The Cosmology Group is the National Danish Research Centre's DARK, which is researching a topic which in recent years overturned astronomers' view of the universe, namely the presence of dark energy and dark matter in space.
For thousands of years we have looked out into space and seen moons, planets, stars and galaxies. But suddenly, it was discovered that the universe was not only comprised of all the visible celestial bodies, there are also a huge amount of invisible matter out there - dark matter. 70% of the universe's energy is dark energy and 25% of everything out there is dark matter. This is what the Danish researchers at the Niels Bohr Institute have been exploring. But no-one really knows what it is, and that is the answer for which the astrophysicists, together with the particle physicists are searching.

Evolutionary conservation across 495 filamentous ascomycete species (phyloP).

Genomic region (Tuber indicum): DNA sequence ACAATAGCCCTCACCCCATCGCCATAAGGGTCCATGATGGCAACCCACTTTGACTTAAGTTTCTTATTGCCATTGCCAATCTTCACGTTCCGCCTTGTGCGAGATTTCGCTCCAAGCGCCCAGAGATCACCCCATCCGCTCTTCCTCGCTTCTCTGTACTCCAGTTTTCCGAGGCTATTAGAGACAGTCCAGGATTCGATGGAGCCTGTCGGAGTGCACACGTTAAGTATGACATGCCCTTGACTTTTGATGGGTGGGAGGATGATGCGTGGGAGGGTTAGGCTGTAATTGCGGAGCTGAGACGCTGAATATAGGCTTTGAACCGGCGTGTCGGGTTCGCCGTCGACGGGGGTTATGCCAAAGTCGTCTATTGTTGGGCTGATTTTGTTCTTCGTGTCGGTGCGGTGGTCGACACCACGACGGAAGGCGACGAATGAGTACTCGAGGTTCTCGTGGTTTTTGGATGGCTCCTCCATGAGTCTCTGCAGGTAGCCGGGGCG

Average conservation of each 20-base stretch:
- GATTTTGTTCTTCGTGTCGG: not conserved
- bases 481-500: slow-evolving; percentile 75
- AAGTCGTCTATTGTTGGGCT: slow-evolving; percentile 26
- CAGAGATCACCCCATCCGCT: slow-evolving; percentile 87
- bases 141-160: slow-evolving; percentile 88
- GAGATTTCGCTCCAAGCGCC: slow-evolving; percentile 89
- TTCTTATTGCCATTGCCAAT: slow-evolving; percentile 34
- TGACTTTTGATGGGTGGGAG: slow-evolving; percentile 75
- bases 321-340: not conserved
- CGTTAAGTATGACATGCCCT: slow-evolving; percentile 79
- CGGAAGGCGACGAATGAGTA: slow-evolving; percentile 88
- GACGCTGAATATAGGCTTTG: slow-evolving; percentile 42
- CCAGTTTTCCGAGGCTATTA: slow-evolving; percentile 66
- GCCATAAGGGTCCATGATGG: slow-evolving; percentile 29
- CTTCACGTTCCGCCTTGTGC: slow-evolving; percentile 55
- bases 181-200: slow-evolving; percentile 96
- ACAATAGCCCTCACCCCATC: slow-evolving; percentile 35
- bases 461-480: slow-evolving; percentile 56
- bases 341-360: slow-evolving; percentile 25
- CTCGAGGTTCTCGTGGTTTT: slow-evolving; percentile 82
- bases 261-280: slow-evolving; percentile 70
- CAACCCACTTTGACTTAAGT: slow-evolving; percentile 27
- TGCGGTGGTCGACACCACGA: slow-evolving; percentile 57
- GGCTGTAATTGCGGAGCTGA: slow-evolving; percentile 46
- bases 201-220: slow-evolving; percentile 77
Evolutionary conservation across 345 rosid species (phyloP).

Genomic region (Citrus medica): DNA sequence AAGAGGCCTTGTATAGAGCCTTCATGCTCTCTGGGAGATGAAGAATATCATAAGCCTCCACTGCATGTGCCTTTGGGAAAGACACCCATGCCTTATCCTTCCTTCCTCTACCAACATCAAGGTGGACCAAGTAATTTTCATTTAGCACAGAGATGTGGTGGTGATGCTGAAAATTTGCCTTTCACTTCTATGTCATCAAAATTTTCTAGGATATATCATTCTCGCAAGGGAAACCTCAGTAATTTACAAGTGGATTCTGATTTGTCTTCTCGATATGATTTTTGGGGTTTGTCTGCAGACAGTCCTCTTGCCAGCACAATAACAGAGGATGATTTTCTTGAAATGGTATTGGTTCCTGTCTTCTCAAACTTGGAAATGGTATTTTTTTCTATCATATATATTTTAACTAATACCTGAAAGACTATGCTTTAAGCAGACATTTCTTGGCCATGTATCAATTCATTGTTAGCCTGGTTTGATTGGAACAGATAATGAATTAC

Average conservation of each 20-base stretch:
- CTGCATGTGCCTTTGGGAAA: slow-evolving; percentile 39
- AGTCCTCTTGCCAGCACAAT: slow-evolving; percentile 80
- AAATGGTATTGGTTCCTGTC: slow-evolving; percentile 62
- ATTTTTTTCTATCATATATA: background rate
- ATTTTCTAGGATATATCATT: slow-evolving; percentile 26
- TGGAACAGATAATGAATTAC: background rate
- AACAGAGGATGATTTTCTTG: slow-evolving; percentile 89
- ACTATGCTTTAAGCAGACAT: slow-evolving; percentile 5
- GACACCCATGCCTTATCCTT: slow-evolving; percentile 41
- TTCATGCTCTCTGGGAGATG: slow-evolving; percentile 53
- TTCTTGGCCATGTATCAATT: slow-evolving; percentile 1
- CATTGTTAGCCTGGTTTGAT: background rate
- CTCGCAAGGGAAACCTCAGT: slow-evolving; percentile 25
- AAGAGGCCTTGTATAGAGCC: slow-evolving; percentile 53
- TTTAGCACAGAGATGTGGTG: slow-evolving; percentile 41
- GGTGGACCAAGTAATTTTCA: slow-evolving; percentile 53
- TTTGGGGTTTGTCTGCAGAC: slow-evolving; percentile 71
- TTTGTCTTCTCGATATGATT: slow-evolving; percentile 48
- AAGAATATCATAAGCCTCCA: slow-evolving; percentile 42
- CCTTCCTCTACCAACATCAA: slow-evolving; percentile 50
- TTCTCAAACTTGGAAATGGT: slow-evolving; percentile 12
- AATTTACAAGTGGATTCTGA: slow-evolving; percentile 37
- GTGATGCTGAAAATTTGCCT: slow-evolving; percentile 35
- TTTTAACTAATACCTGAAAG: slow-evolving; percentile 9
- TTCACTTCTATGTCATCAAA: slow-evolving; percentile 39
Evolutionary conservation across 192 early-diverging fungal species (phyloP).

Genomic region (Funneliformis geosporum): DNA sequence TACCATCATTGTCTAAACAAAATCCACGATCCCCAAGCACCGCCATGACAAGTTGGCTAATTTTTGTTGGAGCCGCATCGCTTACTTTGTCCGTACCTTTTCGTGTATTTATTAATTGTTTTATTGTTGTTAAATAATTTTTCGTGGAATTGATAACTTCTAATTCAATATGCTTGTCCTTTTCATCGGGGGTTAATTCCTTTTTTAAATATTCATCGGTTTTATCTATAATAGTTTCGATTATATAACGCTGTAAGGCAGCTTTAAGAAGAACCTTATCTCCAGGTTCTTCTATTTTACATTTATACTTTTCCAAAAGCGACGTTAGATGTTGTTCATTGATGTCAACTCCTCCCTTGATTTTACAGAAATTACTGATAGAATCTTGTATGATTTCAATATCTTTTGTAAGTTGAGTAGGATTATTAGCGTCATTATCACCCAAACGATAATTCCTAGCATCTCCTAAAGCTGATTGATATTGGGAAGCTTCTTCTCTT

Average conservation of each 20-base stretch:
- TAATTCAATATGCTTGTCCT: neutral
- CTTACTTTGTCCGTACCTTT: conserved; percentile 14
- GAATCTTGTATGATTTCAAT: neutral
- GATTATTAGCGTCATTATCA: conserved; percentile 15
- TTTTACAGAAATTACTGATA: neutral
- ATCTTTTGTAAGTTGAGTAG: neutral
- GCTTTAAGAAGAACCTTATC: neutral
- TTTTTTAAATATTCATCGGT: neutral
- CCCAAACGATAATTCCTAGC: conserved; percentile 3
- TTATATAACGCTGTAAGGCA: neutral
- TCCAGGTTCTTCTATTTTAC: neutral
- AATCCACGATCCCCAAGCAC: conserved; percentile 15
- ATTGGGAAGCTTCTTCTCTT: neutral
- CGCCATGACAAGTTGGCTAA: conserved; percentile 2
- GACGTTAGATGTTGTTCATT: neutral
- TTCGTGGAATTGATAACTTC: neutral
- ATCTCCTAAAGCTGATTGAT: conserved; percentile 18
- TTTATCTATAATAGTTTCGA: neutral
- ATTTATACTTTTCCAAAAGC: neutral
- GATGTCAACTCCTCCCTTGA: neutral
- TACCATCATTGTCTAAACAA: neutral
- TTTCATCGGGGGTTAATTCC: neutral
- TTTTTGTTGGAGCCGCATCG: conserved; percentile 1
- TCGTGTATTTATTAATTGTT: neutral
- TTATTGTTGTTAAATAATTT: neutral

Cosmic "lighthouses" such as exploding supernovae and gamma-rays, are used by the researchers to illuminate the dark universe. The most sensitive telescopes on earth and in space are utilised to make observations, and by studying the cosmic explosions in the distant universe, researchers can find out about the characteristics of that dark energy. Clusters of galaxies are "key laboratories" for researchers to measure the characteristics and amount of dark matter, which fills the space between the galaxies.
Stardust When stars explode and die, the dust is blown out into the universe as large clouds of gas and dust. Gradually that dust gathers into clumps and become new stars and planets. By combining astrophysical observations of cosmic dust in the universe with experiments in the laboratory, researchers can clarify what the dust is made of and how it forms new planets- and life.